- Speaking at a Saturday news conference, President Donald Trump commemorated the US economy for seeing "a new record for jobs" for people of color.
- But the monthly jobs report the Bureau of Labor Statistics released Friday said the unemployment rate for the Black population "showed little change."
- The white and Black unemployment rates differ by more than 5 percentage points — the widest gap recorded in the coronavirus pandemic recession to date.
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In a news conference from his private New Jersey golf club on Saturday, President Donald Trump lauded the US economy where people of color "set a record for new jobs."
But federal data released Friday show that the unemployment rate for Black people has marginally changed, and white people are by far the most employed among all racial groups in the country.
Trump ended his press conference announcing several executive actions by commemorating how "We created the greatest economy in the history of the world."
The president claimed the US economy saw the "best employment numbers for African-Americans, Asian-Americans, Hispanic-Americans," and that the Black, Latino, and Asian population "just set a new record for jobs."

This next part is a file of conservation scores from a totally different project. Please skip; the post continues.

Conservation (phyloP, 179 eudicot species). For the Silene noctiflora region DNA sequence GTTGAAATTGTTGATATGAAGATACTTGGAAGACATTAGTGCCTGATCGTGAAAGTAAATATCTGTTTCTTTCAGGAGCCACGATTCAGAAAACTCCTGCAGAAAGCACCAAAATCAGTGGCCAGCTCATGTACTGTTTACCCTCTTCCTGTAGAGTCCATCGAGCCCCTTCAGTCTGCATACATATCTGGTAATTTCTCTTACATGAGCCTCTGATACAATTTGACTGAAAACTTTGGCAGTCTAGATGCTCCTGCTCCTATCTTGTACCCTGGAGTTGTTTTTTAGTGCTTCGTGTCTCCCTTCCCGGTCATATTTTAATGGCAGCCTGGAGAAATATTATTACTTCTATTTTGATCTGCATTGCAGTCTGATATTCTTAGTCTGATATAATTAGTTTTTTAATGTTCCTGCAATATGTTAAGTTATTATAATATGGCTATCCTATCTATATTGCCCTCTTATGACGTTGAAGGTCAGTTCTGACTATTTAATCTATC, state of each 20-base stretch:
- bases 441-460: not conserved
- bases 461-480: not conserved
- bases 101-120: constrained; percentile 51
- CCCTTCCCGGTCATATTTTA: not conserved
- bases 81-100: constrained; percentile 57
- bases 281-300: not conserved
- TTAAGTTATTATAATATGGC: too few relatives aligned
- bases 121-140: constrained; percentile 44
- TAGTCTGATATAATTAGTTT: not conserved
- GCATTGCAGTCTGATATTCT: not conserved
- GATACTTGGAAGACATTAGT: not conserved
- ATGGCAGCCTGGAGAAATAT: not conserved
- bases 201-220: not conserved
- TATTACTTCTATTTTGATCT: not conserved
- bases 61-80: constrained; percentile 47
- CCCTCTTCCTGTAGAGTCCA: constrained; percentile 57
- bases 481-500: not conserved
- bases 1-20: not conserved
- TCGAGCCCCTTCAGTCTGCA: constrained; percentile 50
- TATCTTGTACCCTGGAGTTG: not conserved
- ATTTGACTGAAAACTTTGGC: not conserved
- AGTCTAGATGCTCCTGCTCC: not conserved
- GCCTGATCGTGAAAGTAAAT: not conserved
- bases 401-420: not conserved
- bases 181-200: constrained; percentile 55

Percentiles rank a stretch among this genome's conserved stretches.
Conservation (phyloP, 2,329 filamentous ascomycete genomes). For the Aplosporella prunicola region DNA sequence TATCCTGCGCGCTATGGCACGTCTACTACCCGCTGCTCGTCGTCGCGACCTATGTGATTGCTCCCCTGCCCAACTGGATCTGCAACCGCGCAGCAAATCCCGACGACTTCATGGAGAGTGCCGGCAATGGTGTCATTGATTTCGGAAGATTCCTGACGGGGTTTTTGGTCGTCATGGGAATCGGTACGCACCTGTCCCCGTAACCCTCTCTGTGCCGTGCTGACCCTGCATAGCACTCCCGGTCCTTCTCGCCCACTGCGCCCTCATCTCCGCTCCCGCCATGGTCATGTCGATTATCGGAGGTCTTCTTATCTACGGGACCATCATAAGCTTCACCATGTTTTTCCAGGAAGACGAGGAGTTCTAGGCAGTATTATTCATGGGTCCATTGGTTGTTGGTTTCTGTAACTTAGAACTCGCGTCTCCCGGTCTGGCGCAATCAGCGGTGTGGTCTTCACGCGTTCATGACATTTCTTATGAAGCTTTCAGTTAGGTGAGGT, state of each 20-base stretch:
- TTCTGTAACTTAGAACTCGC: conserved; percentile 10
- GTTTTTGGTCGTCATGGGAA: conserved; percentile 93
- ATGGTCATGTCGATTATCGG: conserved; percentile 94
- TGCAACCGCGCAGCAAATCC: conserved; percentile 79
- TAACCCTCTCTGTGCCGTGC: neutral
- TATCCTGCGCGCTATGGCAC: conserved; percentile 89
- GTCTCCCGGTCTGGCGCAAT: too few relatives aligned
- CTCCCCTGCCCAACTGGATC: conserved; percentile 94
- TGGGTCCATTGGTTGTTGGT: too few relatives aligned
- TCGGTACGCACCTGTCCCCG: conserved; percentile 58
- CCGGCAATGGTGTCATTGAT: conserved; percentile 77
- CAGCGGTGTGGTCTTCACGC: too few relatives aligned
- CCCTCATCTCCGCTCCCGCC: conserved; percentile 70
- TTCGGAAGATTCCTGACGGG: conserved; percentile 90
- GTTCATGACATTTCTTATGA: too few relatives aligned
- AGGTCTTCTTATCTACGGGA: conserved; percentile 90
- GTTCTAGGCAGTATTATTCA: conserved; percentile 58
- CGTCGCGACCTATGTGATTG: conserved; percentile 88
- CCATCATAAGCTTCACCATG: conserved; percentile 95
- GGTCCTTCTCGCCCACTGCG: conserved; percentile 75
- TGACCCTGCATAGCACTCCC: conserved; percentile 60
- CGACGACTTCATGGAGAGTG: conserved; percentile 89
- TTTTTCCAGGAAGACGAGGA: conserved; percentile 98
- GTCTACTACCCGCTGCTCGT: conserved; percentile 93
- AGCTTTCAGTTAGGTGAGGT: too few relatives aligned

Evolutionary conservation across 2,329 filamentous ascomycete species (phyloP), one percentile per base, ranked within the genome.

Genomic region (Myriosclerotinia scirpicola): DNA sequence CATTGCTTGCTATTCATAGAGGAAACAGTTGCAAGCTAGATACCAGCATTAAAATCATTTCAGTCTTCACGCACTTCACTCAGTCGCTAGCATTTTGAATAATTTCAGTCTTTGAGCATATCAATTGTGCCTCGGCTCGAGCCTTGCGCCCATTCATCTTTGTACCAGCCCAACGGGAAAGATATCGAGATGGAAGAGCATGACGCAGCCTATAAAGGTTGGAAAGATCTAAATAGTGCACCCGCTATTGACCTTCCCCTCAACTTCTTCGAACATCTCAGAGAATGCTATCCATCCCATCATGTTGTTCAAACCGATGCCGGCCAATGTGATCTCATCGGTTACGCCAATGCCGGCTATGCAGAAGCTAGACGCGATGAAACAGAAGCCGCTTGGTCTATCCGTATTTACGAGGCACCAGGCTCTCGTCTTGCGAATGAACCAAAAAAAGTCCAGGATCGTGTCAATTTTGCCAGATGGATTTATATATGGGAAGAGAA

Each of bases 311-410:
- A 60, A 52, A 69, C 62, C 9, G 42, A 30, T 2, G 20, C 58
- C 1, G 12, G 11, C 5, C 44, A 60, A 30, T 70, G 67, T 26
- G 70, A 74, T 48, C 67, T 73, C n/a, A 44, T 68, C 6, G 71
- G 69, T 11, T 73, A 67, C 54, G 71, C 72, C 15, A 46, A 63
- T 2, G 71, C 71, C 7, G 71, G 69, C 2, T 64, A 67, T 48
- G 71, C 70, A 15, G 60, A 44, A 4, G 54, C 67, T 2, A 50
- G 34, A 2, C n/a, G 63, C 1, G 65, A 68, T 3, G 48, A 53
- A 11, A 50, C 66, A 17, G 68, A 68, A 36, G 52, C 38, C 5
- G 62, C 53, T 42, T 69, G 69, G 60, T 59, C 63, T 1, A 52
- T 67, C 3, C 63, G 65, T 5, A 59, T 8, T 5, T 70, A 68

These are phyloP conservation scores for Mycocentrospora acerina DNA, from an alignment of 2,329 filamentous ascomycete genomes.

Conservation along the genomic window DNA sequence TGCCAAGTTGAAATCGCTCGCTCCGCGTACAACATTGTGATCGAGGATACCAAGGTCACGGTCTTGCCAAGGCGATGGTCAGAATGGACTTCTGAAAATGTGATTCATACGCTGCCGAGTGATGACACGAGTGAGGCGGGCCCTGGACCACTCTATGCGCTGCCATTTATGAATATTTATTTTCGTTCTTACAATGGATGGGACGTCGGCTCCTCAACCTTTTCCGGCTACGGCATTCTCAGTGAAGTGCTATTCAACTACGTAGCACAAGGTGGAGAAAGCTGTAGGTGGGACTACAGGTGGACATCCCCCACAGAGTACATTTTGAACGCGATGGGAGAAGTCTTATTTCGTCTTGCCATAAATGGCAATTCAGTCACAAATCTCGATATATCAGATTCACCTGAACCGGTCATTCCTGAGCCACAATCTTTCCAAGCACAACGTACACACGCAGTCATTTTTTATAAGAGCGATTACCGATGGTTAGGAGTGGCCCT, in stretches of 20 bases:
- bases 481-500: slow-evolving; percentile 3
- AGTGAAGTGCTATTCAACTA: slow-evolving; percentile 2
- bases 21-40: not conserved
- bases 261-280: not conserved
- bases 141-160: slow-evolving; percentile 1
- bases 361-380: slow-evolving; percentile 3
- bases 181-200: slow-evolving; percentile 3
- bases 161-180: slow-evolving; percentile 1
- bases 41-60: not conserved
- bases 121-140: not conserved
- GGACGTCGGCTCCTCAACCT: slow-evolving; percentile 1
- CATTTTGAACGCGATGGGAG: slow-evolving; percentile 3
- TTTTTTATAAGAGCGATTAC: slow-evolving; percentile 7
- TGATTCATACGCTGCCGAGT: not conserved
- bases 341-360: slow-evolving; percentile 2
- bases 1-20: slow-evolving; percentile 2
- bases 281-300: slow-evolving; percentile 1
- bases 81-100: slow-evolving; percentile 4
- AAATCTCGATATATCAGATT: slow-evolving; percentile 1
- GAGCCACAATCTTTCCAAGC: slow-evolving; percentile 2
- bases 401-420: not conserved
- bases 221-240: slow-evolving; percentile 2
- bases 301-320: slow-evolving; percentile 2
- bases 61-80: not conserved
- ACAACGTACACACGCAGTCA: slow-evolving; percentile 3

"We're very proud of what's happening," Trump said.
The monthly jobs report for July that the Bureau of Labor Statistics released Friday said the jobless rate for Black Americans "showed little change." The Black unemployment rate decreased by less than 1% in the last month, from 15.4% in June to 14.6% in July.
For Asian and Hispanic Americans, the BLS noted declines in unemployment rates from June to July of 13.8% to 12% and 14.5% to 12.9%, respectively. Even with the decline, both populations have an unemployment rate that is higher than the overall US unemployment rate, which fell from 11.1% to 10.2% last month, whereas the white population's unemployment rate falls below the overall number.
Meanwhile, white unemployment declined from 10.1% to 9.2% in the previous month. The gap between white and Black unemployment rates exceeds 5 percentage points — the widest racial disparity in employment recorded during the coronavirus pandemic recession to date.
Overall, the US added 1.8 million jobs in July, the third month of gains since the coronavirus pandemic sparked record payroll losses in April.
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